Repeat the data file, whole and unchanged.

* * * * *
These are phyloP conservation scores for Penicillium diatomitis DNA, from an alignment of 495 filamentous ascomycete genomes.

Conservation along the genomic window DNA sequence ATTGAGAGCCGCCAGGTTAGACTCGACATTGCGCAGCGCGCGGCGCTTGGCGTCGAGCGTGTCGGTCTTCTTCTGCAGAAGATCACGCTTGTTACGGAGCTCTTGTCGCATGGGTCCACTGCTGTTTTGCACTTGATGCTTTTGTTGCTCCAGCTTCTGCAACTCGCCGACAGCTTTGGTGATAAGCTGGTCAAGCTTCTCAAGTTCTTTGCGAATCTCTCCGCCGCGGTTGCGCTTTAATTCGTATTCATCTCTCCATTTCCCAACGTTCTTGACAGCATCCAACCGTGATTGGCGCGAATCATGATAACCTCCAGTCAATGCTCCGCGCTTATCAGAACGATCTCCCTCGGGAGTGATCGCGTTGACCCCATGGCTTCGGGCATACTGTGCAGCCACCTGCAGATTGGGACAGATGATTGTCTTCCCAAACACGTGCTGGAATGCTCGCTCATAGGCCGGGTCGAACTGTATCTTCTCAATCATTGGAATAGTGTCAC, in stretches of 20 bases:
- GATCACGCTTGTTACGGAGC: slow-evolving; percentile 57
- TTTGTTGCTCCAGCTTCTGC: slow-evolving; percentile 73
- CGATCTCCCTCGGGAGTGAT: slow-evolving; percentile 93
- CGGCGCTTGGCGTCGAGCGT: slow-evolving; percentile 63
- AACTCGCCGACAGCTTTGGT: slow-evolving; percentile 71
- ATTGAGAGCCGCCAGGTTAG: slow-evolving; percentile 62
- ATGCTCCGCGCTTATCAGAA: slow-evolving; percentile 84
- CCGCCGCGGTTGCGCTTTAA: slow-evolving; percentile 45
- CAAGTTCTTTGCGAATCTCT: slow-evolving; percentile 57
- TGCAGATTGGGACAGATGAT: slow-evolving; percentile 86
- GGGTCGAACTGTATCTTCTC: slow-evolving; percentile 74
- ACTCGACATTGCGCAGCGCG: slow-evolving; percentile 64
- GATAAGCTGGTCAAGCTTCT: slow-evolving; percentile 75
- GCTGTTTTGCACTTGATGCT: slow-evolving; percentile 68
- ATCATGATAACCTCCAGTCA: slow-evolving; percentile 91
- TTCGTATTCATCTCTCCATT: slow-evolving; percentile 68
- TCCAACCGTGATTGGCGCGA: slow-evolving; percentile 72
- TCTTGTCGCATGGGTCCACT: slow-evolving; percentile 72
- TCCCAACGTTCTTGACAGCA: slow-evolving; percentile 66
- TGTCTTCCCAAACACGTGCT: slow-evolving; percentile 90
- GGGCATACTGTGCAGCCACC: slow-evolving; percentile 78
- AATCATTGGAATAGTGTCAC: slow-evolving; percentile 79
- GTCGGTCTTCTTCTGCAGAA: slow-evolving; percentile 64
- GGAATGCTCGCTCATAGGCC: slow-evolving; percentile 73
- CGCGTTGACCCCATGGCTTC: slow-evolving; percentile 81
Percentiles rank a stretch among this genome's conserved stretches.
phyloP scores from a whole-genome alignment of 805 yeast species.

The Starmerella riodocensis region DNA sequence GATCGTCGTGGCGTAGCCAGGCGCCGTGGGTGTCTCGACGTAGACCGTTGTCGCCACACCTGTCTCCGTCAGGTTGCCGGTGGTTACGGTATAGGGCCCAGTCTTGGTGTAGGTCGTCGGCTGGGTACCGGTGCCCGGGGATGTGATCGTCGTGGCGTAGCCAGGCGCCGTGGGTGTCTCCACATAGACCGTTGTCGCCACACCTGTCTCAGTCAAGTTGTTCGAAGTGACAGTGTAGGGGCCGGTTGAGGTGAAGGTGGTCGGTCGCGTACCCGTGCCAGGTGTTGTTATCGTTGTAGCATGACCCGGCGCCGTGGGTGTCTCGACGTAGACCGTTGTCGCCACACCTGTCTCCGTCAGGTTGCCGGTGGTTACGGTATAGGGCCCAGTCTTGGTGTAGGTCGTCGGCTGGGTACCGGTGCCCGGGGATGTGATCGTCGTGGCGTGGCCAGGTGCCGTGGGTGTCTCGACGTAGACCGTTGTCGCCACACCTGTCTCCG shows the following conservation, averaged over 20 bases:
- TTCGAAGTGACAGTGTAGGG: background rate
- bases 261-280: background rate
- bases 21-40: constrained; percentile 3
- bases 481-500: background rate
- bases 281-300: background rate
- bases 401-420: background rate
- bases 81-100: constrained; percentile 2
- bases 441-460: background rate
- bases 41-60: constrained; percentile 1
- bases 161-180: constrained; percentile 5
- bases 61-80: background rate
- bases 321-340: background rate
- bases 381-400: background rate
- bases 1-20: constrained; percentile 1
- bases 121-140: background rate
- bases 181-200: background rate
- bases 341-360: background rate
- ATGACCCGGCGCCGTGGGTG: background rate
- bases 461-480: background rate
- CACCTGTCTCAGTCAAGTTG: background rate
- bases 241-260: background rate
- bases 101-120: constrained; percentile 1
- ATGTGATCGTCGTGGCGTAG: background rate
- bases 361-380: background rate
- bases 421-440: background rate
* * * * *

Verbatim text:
These are phyloP conservation scores for Penicillium diatomitis DNA, from an alignment of 495 filamentous ascomycete genomes.

Conservation along the genomic window DNA sequence ATTGAGAGCCGCCAGGTTAGACTCGACATTGCGCAGCGCGCGGCGCTTGGCGTCGAGCGTGTCGGTCTTCTTCTGCAGAAGATCACGCTTGTTACGGAGCTCTTGTCGCATGGGTCCACTGCTGTTTTGCACTTGATGCTTTTGTTGCTCCAGCTTCTGCAACTCGCCGACAGCTTTGGTGATAAGCTGGTCAAGCTTCTCAAGTTCTTTGCGAATCTCTCCGCCGCGGTTGCGCTTTAATTCGTATTCATCTCTCCATTTCCCAACGTTCTTGACAGCATCCAACCGTGATTGGCGCGAATCATGATAACCTCCAGTCAATGCTCCGCGCTTATCAGAACGATCTCCCTCGGGAGTGATCGCGTTGACCCCATGGCTTCGGGCATACTGTGCAGCCACCTGCAGATTGGGACAGATGATTGTCTTCCCAAACACGTGCTGGAATGCTCGCTCATAGGCCGGGTCGAACTGTATCTTCTCAATCATTGGAATAGTGTCAC, in stretches of 20 bases:
- GATCACGCTTGTTACGGAGC: slow-evolving; percentile 57
- TTTGTTGCTCCAGCTTCTGC: slow-evolving; percentile 73
- CGATCTCCCTCGGGAGTGAT: slow-evolving; percentile 93
- CGGCGCTTGGCGTCGAGCGT: slow-evolving; percentile 63
- AACTCGCCGACAGCTTTGGT: slow-evolving; percentile 71
- ATTGAGAGCCGCCAGGTTAG: slow-evolving; percentile 62
- ATGCTCCGCGCTTATCAGAA: slow-evolving; percentile 84
- CCGCCGCGGTTGCGCTTTAA: slow-evolving; percentile 45
- CAAGTTCTTTGCGAATCTCT: slow-evolving; percentile 57
- TGCAGATTGGGACAGATGAT: slow-evolving; percentile 86
- GGGTCGAACTGTATCTTCTC: slow-evolving; percentile 74
- ACTCGACATTGCGCAGCGCG: slow-evolving; percentile 64
- GATAAGCTGGTCAAGCTTCT: slow-evolving; percentile 75
- GCTGTTTTGCACTTGATGCT: slow-evolving; percentile 68
- ATCATGATAACCTCCAGTCA: slow-evolving; percentile 91
- TTCGTATTCATCTCTCCATT: slow-evolving; percentile 68
- TCCAACCGTGATTGGCGCGA: slow-evolving; percentile 72
- TCTTGTCGCATGGGTCCACT: slow-evolving; percentile 72
- TCCCAACGTTCTTGACAGCA: slow-evolving; percentile 66
- TGTCTTCCCAAACACGTGCT: slow-evolving; percentile 90
- GGGCATACTGTGCAGCCACC: slow-evolving; percentile 78
- AATCATTGGAATAGTGTCAC: slow-evolving; percentile 79
- GTCGGTCTTCTTCTGCAGAA: slow-evolving; percentile 64
- GGAATGCTCGCTCATAGGCC: slow-evolving; percentile 73
- CGCGTTGACCCCATGGCTTC: slow-evolving; percentile 81
Percentiles rank a stretch among this genome's conserved stretches.
phyloP scores from a whole-genome alignment of 805 yeast species.

The Starmerella riodocensis region DNA sequence GATCGTCGTGGCGTAGCCAGGCGCCGTGGGTGTCTCGACGTAGACCGTTGTCGCCACACCTGTCTCCGTCAGGTTGCCGGTGGTTACGGTATAGGGCCCAGTCTTGGTGTAGGTCGTCGGCTGGGTACCGGTGCCCGGGGATGTGATCGTCGTGGCGTAGCCAGGCGCCGTGGGTGTCTCCACATAGACCGTTGTCGCCACACCTGTCTCAGTCAAGTTGTTCGAAGTGACAGTGTAGGGGCCGGTTGAGGTGAAGGTGGTCGGTCGCGTACCCGTGCCAGGTGTTGTTATCGTTGTAGCATGACCCGGCGCCGTGGGTGTCTCGACGTAGACCGTTGTCGCCACACCTGTCTCCGTCAGGTTGCCGGTGGTTACGGTATAGGGCCCAGTCTTGGTGTAGGTCGTCGGCTGGGTACCGGTGCCCGGGGATGTGATCGTCGTGGCGTGGCCAGGTGCCGTGGGTGTCTCGACGTAGACCGTTGTCGCCACACCTGTCTCCG shows the following conservation, averaged over 20 bases:
- TTCGAAGTGACAGTGTAGGG: background rate
- bases 261-280: background rate
- bases 21-40: constrained; percentile 3
- bases 481-500: background rate
- bases 281-300: background rate
- bases 401-420: background rate
- bases 81-100: constrained; percentile 2
- bases 441-460: background rate
- bases 41-60: constrained; percentile 1
- bases 161-180: constrained; percentile 5
- bases 61-80: background rate
- bases 321-340: background rate
- bases 381-400: background rate
- bases 1-20: constrained; percentile 1
- bases 121-140: background rate
- bases 181-200: background rate
- bases 341-360: background rate
- ATGACCCGGCGCCGTGGGTG: background rate
- bases 461-480: background rate
- CACCTGTCTCAGTCAAGTTG: background rate
- bases 241-260: background rate
- bases 101-120: constrained; percentile 1
- ATGTGATCGTCGTGGCGTAG: background rate
- bases 361-380: background rate
- bases 421-440: background rate